FIG. 7 is another example flow diagram 700 performed by elements of an optical communications system. After starting (701), a second network node, such as a PON card of an OLT, monitors state indicators (702) in multiple first network nodes, such as ONTs, in communication with the second network node. The second network node may forward a consolidated state indicator (706) in response to detecting a first occurrence of a given state of the state indicators (704) in the multiple first network nodes. A given state may be an alarm state, event state, or other state that is predetermined or adaptively learned by the second network node or a network node assisting with or contributing to an aspect of the network nodes described in reference to the flow diagram 700. In this example embodiment, the second network node does not forward additional occurrences (708) of the state indicator, and stores (710) the additional occurrences of the given state of the state indicators in memory. The second network node may thereafter resume (711) monitoring the state indicators (702) in the multiple first network nodes.

The second network node or entity may be an OLT, a PON card, or an ONT. The first network nodes or entities may be one or more PON cards, ONTs, or network devices in communication with an ONT.

FIG. 8 is a network diagram of a portion of an optical communications system 800 illustrating alarm consolidation according to one embodiment of the present invention. The portion of the optical communications system 800 includes an OLT 810 and a Management System (“MS”) 875 used in Fiber-to-the-X (FTTX) network applications, where “X” may be “curb,” “premises,” or other edge location to which a fiber network extends. The OLT 810 and MS 875 may be located at a Central Office (CO), or may be located at separate facilities. The OLT 810 in this embodiment includes PON cards 820a-b (“PON1” and “PON2”), OLT processor 815 (“CPU”), and Internet Protocol Management Interface (“IPMI”) 817. The OLT 810 communicates with the EMS 875 via the IPMI 817.

The PON card 820a (“PON1”) communicates with multiple ONTs 831a-c (“ONT-1.1,” “ONT-1.2,” and “ONT-1.3”) and the other PON card 820b (“PON1”) communicates with multiple ONTs 832a-c (“ONT-2.1,” “ONT-2.2,” and “ONT-2.3”). In one embodiment, the PON cards 820a-b forward consolidated state indicators or alarms, such as consolidated Dynamic Host Configuration Protocol (DHCP) server alarms 851, 852 (“DHCP.ONT.1” and “DHCP.ONT.2”), respectively, when they receive multiple state indicators or alarms of the same type. For example, the PON card 820a may receive multiple DHCP alarms 841a-c (“DHCP.ONT-1.1,” “DHCP.ONT-1.2,” and “DHCP.ONT-1.3”) from respective ONTs 831a-c and the other PON card 820b may receive multiple DHCP alarms 842a-c (“DHCP.ONT-2.1,” “DHCP.ONT-2.2,” and “DHCP.ONT-2.3”) from respective ONTs 832a-c. In another embodiment, the PON cards 820a-b may forward a number of consolidated state indicators or alarms that are fewer in number than received state indicators or alarms.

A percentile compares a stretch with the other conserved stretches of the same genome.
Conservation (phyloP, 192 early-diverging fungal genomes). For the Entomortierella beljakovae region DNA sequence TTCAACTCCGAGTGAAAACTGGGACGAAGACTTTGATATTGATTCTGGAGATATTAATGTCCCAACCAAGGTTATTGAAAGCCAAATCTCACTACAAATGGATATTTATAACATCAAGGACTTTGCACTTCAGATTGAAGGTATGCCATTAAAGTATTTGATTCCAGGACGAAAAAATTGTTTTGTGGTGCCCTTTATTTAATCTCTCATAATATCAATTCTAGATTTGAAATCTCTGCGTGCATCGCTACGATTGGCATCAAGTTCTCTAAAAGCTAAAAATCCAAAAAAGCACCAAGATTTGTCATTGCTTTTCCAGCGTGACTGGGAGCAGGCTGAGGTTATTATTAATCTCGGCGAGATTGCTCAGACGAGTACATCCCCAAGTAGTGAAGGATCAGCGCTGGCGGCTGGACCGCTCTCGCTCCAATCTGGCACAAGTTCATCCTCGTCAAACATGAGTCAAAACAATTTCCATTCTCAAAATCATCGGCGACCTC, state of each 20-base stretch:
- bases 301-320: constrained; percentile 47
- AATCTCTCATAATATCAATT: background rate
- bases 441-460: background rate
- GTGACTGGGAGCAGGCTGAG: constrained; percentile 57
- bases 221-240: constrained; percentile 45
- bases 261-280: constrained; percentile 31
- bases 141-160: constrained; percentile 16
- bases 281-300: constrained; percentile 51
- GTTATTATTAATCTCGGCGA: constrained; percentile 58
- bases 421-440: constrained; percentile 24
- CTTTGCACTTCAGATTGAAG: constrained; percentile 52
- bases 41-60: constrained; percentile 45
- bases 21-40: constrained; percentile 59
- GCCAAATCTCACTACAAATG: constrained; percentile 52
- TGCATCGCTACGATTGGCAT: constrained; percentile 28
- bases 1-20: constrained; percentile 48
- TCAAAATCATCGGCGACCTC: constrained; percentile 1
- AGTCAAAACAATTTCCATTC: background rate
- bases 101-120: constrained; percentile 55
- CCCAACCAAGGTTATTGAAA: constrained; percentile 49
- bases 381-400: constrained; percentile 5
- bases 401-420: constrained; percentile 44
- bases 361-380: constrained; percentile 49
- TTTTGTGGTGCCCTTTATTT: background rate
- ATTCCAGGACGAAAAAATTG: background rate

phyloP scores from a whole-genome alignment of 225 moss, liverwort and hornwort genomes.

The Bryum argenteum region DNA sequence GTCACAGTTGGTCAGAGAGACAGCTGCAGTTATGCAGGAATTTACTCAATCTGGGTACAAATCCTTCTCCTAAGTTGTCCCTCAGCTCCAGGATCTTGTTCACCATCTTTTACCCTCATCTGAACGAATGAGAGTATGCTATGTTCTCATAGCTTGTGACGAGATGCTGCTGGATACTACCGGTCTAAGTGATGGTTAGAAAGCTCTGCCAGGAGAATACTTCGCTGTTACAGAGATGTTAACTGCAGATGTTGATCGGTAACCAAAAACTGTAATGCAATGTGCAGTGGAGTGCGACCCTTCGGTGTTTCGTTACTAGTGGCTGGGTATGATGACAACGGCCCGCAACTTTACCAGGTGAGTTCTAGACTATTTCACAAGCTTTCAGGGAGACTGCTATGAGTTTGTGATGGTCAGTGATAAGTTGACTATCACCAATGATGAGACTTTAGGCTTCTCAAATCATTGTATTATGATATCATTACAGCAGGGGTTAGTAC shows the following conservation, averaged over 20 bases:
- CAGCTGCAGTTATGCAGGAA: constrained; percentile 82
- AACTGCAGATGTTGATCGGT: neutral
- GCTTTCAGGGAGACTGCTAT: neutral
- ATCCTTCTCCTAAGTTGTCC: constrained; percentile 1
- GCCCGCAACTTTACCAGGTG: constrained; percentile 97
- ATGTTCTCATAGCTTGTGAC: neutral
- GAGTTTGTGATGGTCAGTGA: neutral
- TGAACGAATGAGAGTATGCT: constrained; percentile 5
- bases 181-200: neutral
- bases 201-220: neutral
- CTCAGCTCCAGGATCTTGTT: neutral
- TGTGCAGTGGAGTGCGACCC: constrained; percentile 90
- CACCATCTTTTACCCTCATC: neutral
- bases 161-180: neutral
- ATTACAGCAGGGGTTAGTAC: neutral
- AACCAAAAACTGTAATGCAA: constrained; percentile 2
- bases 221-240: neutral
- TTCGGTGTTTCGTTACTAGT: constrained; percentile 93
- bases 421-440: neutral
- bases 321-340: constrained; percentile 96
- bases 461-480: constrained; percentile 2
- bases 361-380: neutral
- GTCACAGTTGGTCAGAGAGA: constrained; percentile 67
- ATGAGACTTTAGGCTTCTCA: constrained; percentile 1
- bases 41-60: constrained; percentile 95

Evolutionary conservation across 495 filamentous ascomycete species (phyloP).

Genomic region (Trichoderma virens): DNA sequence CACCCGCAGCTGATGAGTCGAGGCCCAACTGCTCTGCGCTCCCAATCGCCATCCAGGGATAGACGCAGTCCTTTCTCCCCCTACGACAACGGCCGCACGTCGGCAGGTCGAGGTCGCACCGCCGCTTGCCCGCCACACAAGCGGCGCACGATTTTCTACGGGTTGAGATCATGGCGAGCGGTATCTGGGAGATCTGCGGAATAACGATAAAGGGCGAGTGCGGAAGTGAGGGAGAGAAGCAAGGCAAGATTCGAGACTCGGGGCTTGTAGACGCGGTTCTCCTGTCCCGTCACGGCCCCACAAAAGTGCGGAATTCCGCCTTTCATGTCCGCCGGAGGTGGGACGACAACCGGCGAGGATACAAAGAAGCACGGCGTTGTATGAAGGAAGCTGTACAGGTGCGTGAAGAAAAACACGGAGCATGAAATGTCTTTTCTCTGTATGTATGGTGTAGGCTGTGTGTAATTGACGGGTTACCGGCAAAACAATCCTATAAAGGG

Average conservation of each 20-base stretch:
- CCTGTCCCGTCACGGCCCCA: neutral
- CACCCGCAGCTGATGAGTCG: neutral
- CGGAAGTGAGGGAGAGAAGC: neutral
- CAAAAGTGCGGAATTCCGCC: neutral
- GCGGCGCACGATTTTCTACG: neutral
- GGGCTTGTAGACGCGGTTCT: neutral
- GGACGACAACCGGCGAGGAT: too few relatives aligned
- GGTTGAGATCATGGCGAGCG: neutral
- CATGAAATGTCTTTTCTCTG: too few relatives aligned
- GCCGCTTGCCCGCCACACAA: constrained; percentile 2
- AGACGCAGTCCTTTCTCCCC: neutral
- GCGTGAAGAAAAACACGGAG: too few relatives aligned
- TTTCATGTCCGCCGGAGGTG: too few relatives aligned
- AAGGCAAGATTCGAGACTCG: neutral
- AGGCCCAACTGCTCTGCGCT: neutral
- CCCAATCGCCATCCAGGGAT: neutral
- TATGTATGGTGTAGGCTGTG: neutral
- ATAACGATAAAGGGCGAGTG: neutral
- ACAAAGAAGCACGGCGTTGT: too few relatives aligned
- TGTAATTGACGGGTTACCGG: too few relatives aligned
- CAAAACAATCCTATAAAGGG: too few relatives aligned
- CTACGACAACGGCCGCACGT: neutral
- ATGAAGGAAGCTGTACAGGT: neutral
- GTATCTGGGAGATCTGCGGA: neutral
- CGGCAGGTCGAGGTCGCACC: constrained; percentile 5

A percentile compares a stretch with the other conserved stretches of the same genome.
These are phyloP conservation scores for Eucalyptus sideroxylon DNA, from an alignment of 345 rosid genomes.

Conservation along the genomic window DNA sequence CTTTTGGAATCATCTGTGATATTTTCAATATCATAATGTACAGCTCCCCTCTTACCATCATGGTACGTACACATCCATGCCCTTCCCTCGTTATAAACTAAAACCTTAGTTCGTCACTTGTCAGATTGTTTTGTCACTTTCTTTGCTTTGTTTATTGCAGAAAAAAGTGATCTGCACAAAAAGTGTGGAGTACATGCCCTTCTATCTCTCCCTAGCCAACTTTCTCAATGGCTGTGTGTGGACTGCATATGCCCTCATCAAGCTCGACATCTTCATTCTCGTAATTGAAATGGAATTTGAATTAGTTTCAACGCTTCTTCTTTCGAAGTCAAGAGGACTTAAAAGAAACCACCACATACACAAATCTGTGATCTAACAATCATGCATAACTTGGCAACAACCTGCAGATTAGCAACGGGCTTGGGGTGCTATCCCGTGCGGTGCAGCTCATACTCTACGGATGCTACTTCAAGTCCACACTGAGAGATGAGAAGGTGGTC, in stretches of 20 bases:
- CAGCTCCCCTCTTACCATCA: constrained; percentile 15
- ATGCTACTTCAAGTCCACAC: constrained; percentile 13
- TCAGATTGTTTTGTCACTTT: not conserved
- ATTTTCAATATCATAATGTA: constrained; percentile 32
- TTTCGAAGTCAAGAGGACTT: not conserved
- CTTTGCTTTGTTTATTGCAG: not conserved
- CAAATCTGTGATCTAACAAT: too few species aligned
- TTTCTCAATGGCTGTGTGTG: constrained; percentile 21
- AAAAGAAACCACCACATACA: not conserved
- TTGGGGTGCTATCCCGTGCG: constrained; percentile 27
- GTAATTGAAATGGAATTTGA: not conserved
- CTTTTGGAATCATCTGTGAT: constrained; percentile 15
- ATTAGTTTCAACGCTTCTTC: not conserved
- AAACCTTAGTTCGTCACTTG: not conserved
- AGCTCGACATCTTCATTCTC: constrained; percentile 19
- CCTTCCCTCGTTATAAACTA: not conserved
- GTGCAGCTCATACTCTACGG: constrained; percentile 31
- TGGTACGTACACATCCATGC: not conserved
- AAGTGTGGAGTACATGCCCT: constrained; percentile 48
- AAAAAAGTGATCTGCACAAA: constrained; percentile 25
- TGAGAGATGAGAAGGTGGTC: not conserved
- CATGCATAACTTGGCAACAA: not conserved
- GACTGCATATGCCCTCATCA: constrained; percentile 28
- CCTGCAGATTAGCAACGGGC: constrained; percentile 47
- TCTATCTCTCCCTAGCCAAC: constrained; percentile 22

The OLT processor 815 (“CPU”), in turn, forwards a further consolidated alarm, such as a further consolidated DHCP alarm 860 (“DHCP.ONT”), to the IPMI 817 when the OLT processor 815 receives the consolidated alarms, such as DHCP alarms 851, 852 (“DHCP.ONT.1” and “DHCP.ONT.2”), from the PON cards 820a-b, respectively. The IPMI 817 may then forward a DHCP alarm 870 (“DHCP”), representing the further consolidated DHCP alarm 860 (“DHCP.ONT”), to the EMS 875.

In other embodiments, the PON cards 820a-b or OLT processor 815 may detect the state indicators or alarms in the ONTs 831a-c, 832a-c or PON cards 820a-b, respectively. The PON cards 820a-b and OLT processor 815 may track or store alarms using tables or scorecards 880a-b, 885. As shown, for example, in FIG. 8, the PON card scorecards 880a-b indicate that DHCP alarms have been received from all ONTs 831a-c, 832a-c connected to respective PON cards 820a-b. Moreover, the OLT processor's scorecard 885 indicates that DHCP alarms have been received from PON cards 820a-b.

FIG. 9 is a network diagram of a portion of an optical communications system 900 illustrating alarm consolidation according to another embodiment. PON cards 920a-b (“PON1” and “PON2”) and OLT processor 915 (“CPU”) in an OLT 910 may each forward a consolidated alarm upon receiving an alarm for the first time. Any subsequent alarms may be recorded in PON card and OLT processor memory (not shown). For example, the PON card 920a (“PON1”) may forward a consolidated Dynamic Host Configuration Protocol (DHCP) alarm 951 (“DHCP.ONT.1”) to the OLT processor 915 (“CPU”) upon receiving a first DHCP alarm, such as DHCP alarm 941a (“DHCP.ONT-1.1”), from a subtending ONT, such as ONT 931a (“ONT-1.1”). The PON card 920a (“PON1”) may responsively make an indication in its scorecard 980a that the DHCP alarm 941a has been received (e.g., by adding an “X” to the column labeled “1.1”).